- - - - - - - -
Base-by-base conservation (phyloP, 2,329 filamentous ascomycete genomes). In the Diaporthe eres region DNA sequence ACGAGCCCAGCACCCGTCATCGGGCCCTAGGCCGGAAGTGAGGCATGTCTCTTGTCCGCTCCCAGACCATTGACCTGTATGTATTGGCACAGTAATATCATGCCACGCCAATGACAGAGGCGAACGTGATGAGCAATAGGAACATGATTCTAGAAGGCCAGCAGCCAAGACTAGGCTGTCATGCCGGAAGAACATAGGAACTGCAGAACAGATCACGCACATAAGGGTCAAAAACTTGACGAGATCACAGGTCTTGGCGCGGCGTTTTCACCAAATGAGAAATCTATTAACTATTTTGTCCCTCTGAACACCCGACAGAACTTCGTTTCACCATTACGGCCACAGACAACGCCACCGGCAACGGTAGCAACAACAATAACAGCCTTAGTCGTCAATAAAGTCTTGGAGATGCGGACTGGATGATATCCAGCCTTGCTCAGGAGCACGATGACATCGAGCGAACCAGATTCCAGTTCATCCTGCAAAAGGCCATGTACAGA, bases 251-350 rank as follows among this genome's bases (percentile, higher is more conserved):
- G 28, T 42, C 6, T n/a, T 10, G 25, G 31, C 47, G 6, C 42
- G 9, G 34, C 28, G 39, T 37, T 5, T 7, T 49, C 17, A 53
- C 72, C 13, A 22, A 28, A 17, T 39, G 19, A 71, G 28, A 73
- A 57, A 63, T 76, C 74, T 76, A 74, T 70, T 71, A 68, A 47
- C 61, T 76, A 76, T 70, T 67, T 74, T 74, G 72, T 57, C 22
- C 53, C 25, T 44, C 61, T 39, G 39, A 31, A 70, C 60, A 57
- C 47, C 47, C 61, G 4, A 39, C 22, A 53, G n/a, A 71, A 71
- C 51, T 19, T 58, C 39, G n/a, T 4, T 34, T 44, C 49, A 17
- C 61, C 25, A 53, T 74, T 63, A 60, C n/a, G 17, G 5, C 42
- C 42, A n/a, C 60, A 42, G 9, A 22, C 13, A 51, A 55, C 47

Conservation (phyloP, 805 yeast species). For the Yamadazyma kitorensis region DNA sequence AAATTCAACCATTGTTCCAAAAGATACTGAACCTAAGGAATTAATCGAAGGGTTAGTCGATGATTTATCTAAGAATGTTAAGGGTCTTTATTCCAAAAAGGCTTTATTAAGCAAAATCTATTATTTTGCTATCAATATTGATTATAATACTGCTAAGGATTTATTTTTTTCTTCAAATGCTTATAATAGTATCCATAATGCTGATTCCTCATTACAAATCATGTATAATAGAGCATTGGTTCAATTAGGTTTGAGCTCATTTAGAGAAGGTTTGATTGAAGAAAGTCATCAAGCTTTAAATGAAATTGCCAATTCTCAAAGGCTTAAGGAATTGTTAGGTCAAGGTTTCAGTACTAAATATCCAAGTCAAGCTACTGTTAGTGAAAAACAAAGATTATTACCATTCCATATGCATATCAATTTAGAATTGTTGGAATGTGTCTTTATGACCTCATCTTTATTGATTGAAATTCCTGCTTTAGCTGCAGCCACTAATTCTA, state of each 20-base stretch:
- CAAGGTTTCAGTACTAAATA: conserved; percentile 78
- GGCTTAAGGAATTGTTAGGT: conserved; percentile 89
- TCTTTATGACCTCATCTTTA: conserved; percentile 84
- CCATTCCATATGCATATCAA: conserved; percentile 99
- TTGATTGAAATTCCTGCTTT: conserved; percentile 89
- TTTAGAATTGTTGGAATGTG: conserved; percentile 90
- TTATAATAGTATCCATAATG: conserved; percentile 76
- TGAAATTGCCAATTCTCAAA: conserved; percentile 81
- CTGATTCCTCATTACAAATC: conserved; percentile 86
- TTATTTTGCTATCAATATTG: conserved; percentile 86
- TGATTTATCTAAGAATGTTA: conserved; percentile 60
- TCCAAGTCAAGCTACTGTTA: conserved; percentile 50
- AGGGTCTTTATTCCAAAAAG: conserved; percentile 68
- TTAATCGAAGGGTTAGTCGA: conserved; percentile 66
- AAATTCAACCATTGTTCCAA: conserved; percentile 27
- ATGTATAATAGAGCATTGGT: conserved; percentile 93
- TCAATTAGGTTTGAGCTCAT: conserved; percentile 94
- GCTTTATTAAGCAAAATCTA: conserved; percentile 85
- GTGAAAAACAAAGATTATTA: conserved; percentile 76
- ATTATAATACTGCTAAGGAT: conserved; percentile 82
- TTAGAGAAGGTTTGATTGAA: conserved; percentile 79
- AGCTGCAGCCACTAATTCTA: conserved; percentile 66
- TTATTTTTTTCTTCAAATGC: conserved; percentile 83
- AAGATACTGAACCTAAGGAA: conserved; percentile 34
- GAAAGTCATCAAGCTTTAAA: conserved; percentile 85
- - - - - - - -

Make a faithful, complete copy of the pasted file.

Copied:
Base-by-base conservation (phyloP, 2,329 filamentous ascomycete genomes). In the Diaporthe eres region DNA sequence ACGAGCCCAGCACCCGTCATCGGGCCCTAGGCCGGAAGTGAGGCATGTCTCTTGTCCGCTCCCAGACCATTGACCTGTATGTATTGGCACAGTAATATCATGCCACGCCAATGACAGAGGCGAACGTGATGAGCAATAGGAACATGATTCTAGAAGGCCAGCAGCCAAGACTAGGCTGTCATGCCGGAAGAACATAGGAACTGCAGAACAGATCACGCACATAAGGGTCAAAAACTTGACGAGATCACAGGTCTTGGCGCGGCGTTTTCACCAAATGAGAAATCTATTAACTATTTTGTCCCTCTGAACACCCGACAGAACTTCGTTTCACCATTACGGCCACAGACAACGCCACCGGCAACGGTAGCAACAACAATAACAGCCTTAGTCGTCAATAAAGTCTTGGAGATGCGGACTGGATGATATCCAGCCTTGCTCAGGAGCACGATGACATCGAGCGAACCAGATTCCAGTTCATCCTGCAAAAGGCCATGTACAGA, bases 251-350 rank as follows among this genome's bases (percentile, higher is more conserved):
- G 28, T 42, C 6, T n/a, T 10, G 25, G 31, C 47, G 6, C 42
- G 9, G 34, C 28, G 39, T 37, T 5, T 7, T 49, C 17, A 53
- C 72, C 13, A 22, A 28, A 17, T 39, G 19, A 71, G 28, A 73
- A 57, A 63, T 76, C 74, T 76, A 74, T 70, T 71, A 68, A 47
- C 61, T 76, A 76, T 70, T 67, T 74, T 74, G 72, T 57, C 22
- C 53, C 25, T 44, C 61, T 39, G 39, A 31, A 70, C 60, A 57
- C 47, C 47, C 61, G 4, A 39, C 22, A 53, G n/a, A 71, A 71
- C 51, T 19, T 58, C 39, G n/a, T 4, T 34, T 44, C 49, A 17
- C 61, C 25, A 53, T 74, T 63, A 60, C n/a, G 17, G 5, C 42
- C 42, A n/a, C 60, A 42, G 9, A 22, C 13, A 51, A 55, C 47

Conservation (phyloP, 805 yeast species). For the Yamadazyma kitorensis region DNA sequence AAATTCAACCATTGTTCCAAAAGATACTGAACCTAAGGAATTAATCGAAGGGTTAGTCGATGATTTATCTAAGAATGTTAAGGGTCTTTATTCCAAAAAGGCTTTATTAAGCAAAATCTATTATTTTGCTATCAATATTGATTATAATACTGCTAAGGATTTATTTTTTTCTTCAAATGCTTATAATAGTATCCATAATGCTGATTCCTCATTACAAATCATGTATAATAGAGCATTGGTTCAATTAGGTTTGAGCTCATTTAGAGAAGGTTTGATTGAAGAAAGTCATCAAGCTTTAAATGAAATTGCCAATTCTCAAAGGCTTAAGGAATTGTTAGGTCAAGGTTTCAGTACTAAATATCCAAGTCAAGCTACTGTTAGTGAAAAACAAAGATTATTACCATTCCATATGCATATCAATTTAGAATTGTTGGAATGTGTCTTTATGACCTCATCTTTATTGATTGAAATTCCTGCTTTAGCTGCAGCCACTAATTCTA, state of each 20-base stretch:
- CAAGGTTTCAGTACTAAATA: conserved; percentile 78
- GGCTTAAGGAATTGTTAGGT: conserved; percentile 89
- TCTTTATGACCTCATCTTTA: conserved; percentile 84
- CCATTCCATATGCATATCAA: conserved; percentile 99
- TTGATTGAAATTCCTGCTTT: conserved; percentile 89
- TTTAGAATTGTTGGAATGTG: conserved; percentile 90
- TTATAATAGTATCCATAATG: conserved; percentile 76
- TGAAATTGCCAATTCTCAAA: conserved; percentile 81
- CTGATTCCTCATTACAAATC: conserved; percentile 86
- TTATTTTGCTATCAATATTG: conserved; percentile 86
- TGATTTATCTAAGAATGTTA: conserved; percentile 60
- TCCAAGTCAAGCTACTGTTA: conserved; percentile 50
- AGGGTCTTTATTCCAAAAAG: conserved; percentile 68
- TTAATCGAAGGGTTAGTCGA: conserved; percentile 66
- AAATTCAACCATTGTTCCAA: conserved; percentile 27
- ATGTATAATAGAGCATTGGT: conserved; percentile 93
- TCAATTAGGTTTGAGCTCAT: conserved; percentile 94
- GCTTTATTAAGCAAAATCTA: conserved; percentile 85
- GTGAAAAACAAAGATTATTA: conserved; percentile 76
- ATTATAATACTGCTAAGGAT: conserved; percentile 82
- TTAGAGAAGGTTTGATTGAA: conserved; percentile 79
- AGCTGCAGCCACTAATTCTA: conserved; percentile 66
- TTATTTTTTTCTTCAAATGC: conserved; percentile 83
- AAGATACTGAACCTAAGGAA: conserved; percentile 34
- GAAAGTCATCAAGCTTTAAA: conserved; percentile 85